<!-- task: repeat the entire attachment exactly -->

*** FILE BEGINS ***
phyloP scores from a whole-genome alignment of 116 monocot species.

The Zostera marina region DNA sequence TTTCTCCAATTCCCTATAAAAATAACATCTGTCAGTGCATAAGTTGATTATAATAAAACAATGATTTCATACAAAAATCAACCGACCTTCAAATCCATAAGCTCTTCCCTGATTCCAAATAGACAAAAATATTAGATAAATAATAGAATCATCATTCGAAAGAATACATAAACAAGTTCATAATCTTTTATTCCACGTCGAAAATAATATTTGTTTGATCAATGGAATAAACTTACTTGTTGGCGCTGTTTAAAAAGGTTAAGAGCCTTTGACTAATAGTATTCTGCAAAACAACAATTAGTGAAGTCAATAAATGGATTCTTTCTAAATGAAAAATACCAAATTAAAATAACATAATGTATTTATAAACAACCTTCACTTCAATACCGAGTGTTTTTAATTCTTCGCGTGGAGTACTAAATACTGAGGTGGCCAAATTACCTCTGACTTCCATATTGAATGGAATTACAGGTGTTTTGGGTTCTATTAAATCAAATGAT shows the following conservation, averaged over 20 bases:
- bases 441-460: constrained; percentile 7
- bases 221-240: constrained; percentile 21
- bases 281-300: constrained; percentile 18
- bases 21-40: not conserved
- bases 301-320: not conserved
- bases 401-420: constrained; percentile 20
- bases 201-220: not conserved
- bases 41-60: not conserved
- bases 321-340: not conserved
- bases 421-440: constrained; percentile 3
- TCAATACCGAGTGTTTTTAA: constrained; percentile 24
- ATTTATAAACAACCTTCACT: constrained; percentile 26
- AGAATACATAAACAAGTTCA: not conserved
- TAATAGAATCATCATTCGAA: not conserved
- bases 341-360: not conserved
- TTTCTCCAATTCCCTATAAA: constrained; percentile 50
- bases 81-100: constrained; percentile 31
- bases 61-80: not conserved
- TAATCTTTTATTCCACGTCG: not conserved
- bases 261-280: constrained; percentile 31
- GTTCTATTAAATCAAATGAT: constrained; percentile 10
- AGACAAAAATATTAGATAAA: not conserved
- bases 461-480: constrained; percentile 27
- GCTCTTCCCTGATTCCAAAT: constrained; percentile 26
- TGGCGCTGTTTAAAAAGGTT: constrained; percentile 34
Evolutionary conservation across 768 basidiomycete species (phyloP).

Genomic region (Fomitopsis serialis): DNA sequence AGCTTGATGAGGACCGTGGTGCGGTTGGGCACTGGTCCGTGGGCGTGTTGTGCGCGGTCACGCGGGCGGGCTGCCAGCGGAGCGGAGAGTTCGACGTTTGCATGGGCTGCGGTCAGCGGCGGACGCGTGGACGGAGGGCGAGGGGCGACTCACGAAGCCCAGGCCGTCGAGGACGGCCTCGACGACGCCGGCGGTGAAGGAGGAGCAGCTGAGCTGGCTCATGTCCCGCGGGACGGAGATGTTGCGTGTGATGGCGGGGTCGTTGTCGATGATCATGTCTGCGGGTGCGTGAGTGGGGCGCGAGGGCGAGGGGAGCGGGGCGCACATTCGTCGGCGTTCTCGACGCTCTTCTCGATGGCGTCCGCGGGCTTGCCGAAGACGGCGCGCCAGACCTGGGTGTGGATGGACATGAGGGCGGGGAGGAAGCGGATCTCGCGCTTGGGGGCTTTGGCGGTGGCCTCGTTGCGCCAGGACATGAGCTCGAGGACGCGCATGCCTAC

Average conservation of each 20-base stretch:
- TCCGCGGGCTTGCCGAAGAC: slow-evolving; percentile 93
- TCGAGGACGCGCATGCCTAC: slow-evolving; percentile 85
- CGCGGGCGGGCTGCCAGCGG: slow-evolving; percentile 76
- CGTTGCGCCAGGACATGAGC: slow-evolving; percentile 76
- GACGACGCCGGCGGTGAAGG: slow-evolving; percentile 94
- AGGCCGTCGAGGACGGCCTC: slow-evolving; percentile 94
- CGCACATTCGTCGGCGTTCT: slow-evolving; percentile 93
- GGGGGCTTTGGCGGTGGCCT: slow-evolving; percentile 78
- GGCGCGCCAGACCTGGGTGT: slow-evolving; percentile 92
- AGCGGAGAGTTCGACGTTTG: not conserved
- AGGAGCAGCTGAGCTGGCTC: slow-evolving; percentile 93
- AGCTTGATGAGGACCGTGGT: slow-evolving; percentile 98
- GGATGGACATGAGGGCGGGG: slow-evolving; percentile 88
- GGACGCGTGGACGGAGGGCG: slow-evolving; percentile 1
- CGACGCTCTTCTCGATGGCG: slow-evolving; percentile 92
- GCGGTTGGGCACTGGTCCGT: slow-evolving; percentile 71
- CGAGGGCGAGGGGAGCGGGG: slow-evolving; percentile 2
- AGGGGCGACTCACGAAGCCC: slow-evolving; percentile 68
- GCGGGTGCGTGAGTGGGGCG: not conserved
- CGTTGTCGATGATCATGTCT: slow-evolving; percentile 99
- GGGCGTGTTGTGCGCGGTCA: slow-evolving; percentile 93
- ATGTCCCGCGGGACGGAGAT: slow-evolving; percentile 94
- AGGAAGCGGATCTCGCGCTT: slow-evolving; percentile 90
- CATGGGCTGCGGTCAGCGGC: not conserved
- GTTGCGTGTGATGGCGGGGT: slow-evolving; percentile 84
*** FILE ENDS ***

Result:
phyloP scores from a whole-genome alignment of 116 monocot species.

The Zostera marina region DNA sequence TTTCTCCAATTCCCTATAAAAATAACATCTGTCAGTGCATAAGTTGATTATAATAAAACAATGATTTCATACAAAAATCAACCGACCTTCAAATCCATAAGCTCTTCCCTGATTCCAAATAGACAAAAATATTAGATAAATAATAGAATCATCATTCGAAAGAATACATAAACAAGTTCATAATCTTTTATTCCACGTCGAAAATAATATTTGTTTGATCAATGGAATAAACTTACTTGTTGGCGCTGTTTAAAAAGGTTAAGAGCCTTTGACTAATAGTATTCTGCAAAACAACAATTAGTGAAGTCAATAAATGGATTCTTTCTAAATGAAAAATACCAAATTAAAATAACATAATGTATTTATAAACAACCTTCACTTCAATACCGAGTGTTTTTAATTCTTCGCGTGGAGTACTAAATACTGAGGTGGCCAAATTACCTCTGACTTCCATATTGAATGGAATTACAGGTGTTTTGGGTTCTATTAAATCAAATGAT shows the following conservation, averaged over 20 bases:
- bases 441-460: constrained; percentile 7
- bases 221-240: constrained; percentile 21
- bases 281-300: constrained; percentile 18
- bases 21-40: not conserved
- bases 301-320: not conserved
- bases 401-420: constrained; percentile 20
- bases 201-220: not conserved
- bases 41-60: not conserved
- bases 321-340: not conserved
- bases 421-440: constrained; percentile 3
- TCAATACCGAGTGTTTTTAA: constrained; percentile 24
- ATTTATAAACAACCTTCACT: constrained; percentile 26
- AGAATACATAAACAAGTTCA: not conserved
- TAATAGAATCATCATTCGAA: not conserved
- bases 341-360: not conserved
- TTTCTCCAATTCCCTATAAA: constrained; percentile 50
- bases 81-100: constrained; percentile 31
- bases 61-80: not conserved
- TAATCTTTTATTCCACGTCG: not conserved
- bases 261-280: constrained; percentile 31
- GTTCTATTAAATCAAATGAT: constrained; percentile 10
- AGACAAAAATATTAGATAAA: not conserved
- bases 461-480: constrained; percentile 27
- GCTCTTCCCTGATTCCAAAT: constrained; percentile 26
- TGGCGCTGTTTAAAAAGGTT: constrained; percentile 34
Evolutionary conservation across 768 basidiomycete species (phyloP).

Genomic region (Fomitopsis serialis): DNA sequence AGCTTGATGAGGACCGTGGTGCGGTTGGGCACTGGTCCGTGGGCGTGTTGTGCGCGGTCACGCGGGCGGGCTGCCAGCGGAGCGGAGAGTTCGACGTTTGCATGGGCTGCGGTCAGCGGCGGACGCGTGGACGGAGGGCGAGGGGCGACTCACGAAGCCCAGGCCGTCGAGGACGGCCTCGACGACGCCGGCGGTGAAGGAGGAGCAGCTGAGCTGGCTCATGTCCCGCGGGACGGAGATGTTGCGTGTGATGGCGGGGTCGTTGTCGATGATCATGTCTGCGGGTGCGTGAGTGGGGCGCGAGGGCGAGGGGAGCGGGGCGCACATTCGTCGGCGTTCTCGACGCTCTTCTCGATGGCGTCCGCGGGCTTGCCGAAGACGGCGCGCCAGACCTGGGTGTGGATGGACATGAGGGCGGGGAGGAAGCGGATCTCGCGCTTGGGGGCTTTGGCGGTGGCCTCGTTGCGCCAGGACATGAGCTCGAGGACGCGCATGCCTAC

Average conservation of each 20-base stretch:
- TCCGCGGGCTTGCCGAAGAC: slow-evolving; percentile 93
- TCGAGGACGCGCATGCCTAC: slow-evolving; percentile 85
- CGCGGGCGGGCTGCCAGCGG: slow-evolving; percentile 76
- CGTTGCGCCAGGACATGAGC: slow-evolving; percentile 76
- GACGACGCCGGCGGTGAAGG: slow-evolving; percentile 94
- AGGCCGTCGAGGACGGCCTC: slow-evolving; percentile 94
- CGCACATTCGTCGGCGTTCT: slow-evolving; percentile 93
- GGGGGCTTTGGCGGTGGCCT: slow-evolving; percentile 78
- GGCGCGCCAGACCTGGGTGT: slow-evolving; percentile 92
- AGCGGAGAGTTCGACGTTTG: not conserved
- AGGAGCAGCTGAGCTGGCTC: slow-evolving; percentile 93
- AGCTTGATGAGGACCGTGGT: slow-evolving; percentile 98
- GGATGGACATGAGGGCGGGG: slow-evolving; percentile 88
- GGACGCGTGGACGGAGGGCG: slow-evolving; percentile 1
- CGACGCTCTTCTCGATGGCG: slow-evolving; percentile 92
- GCGGTTGGGCACTGGTCCGT: slow-evolving; percentile 71
- CGAGGGCGAGGGGAGCGGGG: slow-evolving; percentile 2
- AGGGGCGACTCACGAAGCCC: slow-evolving; percentile 68
- GCGGGTGCGTGAGTGGGGCG: not conserved
- CGTTGTCGATGATCATGTCT: slow-evolving; percentile 99
- GGGCGTGTTGTGCGCGGTCA: slow-evolving; percentile 93
- ATGTCCCGCGGGACGGAGAT: slow-evolving; percentile 94
- AGGAAGCGGATCTCGCGCTT: slow-evolving; percentile 90
- CATGGGCTGCGGTCAGCGGC: not conserved
- GTTGCGTGTGATGGCGGGGT: slow-evolving; percentile 84